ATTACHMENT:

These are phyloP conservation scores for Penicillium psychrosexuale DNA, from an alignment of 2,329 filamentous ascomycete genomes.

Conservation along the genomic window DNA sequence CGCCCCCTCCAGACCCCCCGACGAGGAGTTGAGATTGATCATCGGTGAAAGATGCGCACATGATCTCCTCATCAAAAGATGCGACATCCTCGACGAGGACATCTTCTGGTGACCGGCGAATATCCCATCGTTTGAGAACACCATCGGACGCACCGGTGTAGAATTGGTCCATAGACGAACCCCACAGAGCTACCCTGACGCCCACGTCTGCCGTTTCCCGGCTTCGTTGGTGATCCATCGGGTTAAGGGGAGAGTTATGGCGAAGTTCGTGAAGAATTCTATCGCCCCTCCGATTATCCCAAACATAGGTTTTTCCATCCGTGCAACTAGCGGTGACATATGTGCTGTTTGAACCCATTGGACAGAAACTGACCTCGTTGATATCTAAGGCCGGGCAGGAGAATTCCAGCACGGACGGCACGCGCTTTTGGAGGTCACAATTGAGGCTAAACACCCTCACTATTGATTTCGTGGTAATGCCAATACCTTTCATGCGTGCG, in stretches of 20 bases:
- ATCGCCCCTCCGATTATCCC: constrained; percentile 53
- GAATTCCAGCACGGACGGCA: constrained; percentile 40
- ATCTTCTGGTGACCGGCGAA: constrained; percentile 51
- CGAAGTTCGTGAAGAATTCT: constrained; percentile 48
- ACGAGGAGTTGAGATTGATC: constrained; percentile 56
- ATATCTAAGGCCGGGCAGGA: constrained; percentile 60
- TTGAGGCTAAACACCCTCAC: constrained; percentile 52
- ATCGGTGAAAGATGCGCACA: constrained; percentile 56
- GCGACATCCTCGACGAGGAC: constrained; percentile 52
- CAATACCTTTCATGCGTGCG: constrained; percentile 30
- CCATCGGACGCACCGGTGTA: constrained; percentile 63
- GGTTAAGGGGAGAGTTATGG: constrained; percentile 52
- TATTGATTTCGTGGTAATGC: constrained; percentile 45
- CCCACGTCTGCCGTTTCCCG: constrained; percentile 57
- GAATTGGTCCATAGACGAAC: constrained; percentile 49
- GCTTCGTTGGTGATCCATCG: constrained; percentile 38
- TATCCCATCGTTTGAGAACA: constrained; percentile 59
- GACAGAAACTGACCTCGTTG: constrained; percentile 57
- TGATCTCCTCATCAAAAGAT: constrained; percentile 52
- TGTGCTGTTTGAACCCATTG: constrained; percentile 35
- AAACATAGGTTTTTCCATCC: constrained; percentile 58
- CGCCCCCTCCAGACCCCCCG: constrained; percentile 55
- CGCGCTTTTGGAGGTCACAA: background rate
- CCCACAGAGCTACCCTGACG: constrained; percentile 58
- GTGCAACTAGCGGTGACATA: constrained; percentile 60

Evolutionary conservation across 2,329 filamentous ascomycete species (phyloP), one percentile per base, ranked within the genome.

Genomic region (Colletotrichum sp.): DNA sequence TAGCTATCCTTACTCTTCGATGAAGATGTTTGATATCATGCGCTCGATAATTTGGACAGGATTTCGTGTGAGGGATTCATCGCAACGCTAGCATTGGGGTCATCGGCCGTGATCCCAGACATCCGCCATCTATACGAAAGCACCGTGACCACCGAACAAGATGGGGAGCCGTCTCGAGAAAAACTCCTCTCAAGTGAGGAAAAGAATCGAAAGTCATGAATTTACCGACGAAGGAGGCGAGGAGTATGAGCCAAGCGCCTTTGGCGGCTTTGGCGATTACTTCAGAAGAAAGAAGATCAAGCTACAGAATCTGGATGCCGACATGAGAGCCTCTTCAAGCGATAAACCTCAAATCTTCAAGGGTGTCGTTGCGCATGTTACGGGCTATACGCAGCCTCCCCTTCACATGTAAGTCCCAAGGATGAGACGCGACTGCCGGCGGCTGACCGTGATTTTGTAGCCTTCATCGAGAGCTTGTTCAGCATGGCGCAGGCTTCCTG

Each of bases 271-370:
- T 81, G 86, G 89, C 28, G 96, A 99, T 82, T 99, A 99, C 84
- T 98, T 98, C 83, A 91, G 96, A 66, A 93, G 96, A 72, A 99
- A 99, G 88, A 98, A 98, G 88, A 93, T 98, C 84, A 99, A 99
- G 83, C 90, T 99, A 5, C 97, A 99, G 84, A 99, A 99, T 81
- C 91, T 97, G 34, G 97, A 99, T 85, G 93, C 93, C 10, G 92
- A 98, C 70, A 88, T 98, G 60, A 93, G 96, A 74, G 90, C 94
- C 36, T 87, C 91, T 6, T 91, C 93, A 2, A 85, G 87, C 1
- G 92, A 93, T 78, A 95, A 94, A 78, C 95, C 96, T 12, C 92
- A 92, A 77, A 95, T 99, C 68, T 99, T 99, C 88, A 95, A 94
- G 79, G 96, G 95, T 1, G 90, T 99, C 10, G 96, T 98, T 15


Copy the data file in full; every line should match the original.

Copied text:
These are phyloP conservation scores for Penicillium psychrosexuale DNA, from an alignment of 2,329 filamentous ascomycete genomes.

Conservation along the genomic window DNA sequence CGCCCCCTCCAGACCCCCCGACGAGGAGTTGAGATTGATCATCGGTGAAAGATGCGCACATGATCTCCTCATCAAAAGATGCGACATCCTCGACGAGGACATCTTCTGGTGACCGGCGAATATCCCATCGTTTGAGAACACCATCGGACGCACCGGTGTAGAATTGGTCCATAGACGAACCCCACAGAGCTACCCTGACGCCCACGTCTGCCGTTTCCCGGCTTCGTTGGTGATCCATCGGGTTAAGGGGAGAGTTATGGCGAAGTTCGTGAAGAATTCTATCGCCCCTCCGATTATCCCAAACATAGGTTTTTCCATCCGTGCAACTAGCGGTGACATATGTGCTGTTTGAACCCATTGGACAGAAACTGACCTCGTTGATATCTAAGGCCGGGCAGGAGAATTCCAGCACGGACGGCACGCGCTTTTGGAGGTCACAATTGAGGCTAAACACCCTCACTATTGATTTCGTGGTAATGCCAATACCTTTCATGCGTGCG, in stretches of 20 bases:
- ATCGCCCCTCCGATTATCCC: constrained; percentile 53
- GAATTCCAGCACGGACGGCA: constrained; percentile 40
- ATCTTCTGGTGACCGGCGAA: constrained; percentile 51
- CGAAGTTCGTGAAGAATTCT: constrained; percentile 48
- ACGAGGAGTTGAGATTGATC: constrained; percentile 56
- ATATCTAAGGCCGGGCAGGA: constrained; percentile 60
- TTGAGGCTAAACACCCTCAC: constrained; percentile 52
- ATCGGTGAAAGATGCGCACA: constrained; percentile 56
- GCGACATCCTCGACGAGGAC: constrained; percentile 52
- CAATACCTTTCATGCGTGCG: constrained; percentile 30
- CCATCGGACGCACCGGTGTA: constrained; percentile 63
- GGTTAAGGGGAGAGTTATGG: constrained; percentile 52
- TATTGATTTCGTGGTAATGC: constrained; percentile 45
- CCCACGTCTGCCGTTTCCCG: constrained; percentile 57
- GAATTGGTCCATAGACGAAC: constrained; percentile 49
- GCTTCGTTGGTGATCCATCG: constrained; percentile 38
- TATCCCATCGTTTGAGAACA: constrained; percentile 59
- GACAGAAACTGACCTCGTTG: constrained; percentile 57
- TGATCTCCTCATCAAAAGAT: constrained; percentile 52
- TGTGCTGTTTGAACCCATTG: constrained; percentile 35
- AAACATAGGTTTTTCCATCC: constrained; percentile 58
- CGCCCCCTCCAGACCCCCCG: constrained; percentile 55
- CGCGCTTTTGGAGGTCACAA: background rate
- CCCACAGAGCTACCCTGACG: constrained; percentile 58
- GTGCAACTAGCGGTGACATA: constrained; percentile 60

Evolutionary conservation across 2,329 filamentous ascomycete species (phyloP), one percentile per base, ranked within the genome.

Genomic region (Colletotrichum sp.): DNA sequence TAGCTATCCTTACTCTTCGATGAAGATGTTTGATATCATGCGCTCGATAATTTGGACAGGATTTCGTGTGAGGGATTCATCGCAACGCTAGCATTGGGGTCATCGGCCGTGATCCCAGACATCCGCCATCTATACGAAAGCACCGTGACCACCGAACAAGATGGGGAGCCGTCTCGAGAAAAACTCCTCTCAAGTGAGGAAAAGAATCGAAAGTCATGAATTTACCGACGAAGGAGGCGAGGAGTATGAGCCAAGCGCCTTTGGCGGCTTTGGCGATTACTTCAGAAGAAAGAAGATCAAGCTACAGAATCTGGATGCCGACATGAGAGCCTCTTCAAGCGATAAACCTCAAATCTTCAAGGGTGTCGTTGCGCATGTTACGGGCTATACGCAGCCTCCCCTTCACATGTAAGTCCCAAGGATGAGACGCGACTGCCGGCGGCTGACCGTGATTTTGTAGCCTTCATCGAGAGCTTGTTCAGCATGGCGCAGGCTTCCTG

Each of bases 271-370:
- T 81, G 86, G 89, C 28, G 96, A 99, T 82, T 99, A 99, C 84
- T 98, T 98, C 83, A 91, G 96, A 66, A 93, G 96, A 72, A 99
- A 99, G 88, A 98, A 98, G 88, A 93, T 98, C 84, A 99, A 99
- G 83, C 90, T 99, A 5, C 97, A 99, G 84, A 99, A 99, T 81
- C 91, T 97, G 34, G 97, A 99, T 85, G 93, C 93, C 10, G 92
- A 98, C 70, A 88, T 98, G 60, A 93, G 96, A 74, G 90, C 94
- C 36, T 87, C 91, T 6, T 91, C 93, A 2, A 85, G 87, C 1
- G 92, A 93, T 78, A 95, A 94, A 78, C 95, C 96, T 12, C 92
- A 92, A 77, A 95, T 99, C 68, T 99, T 99, C 88, A 95, A 94
- G 79, G 96, G 95, T 1, G 90, T 99, C 10, G 96, T 98, T 15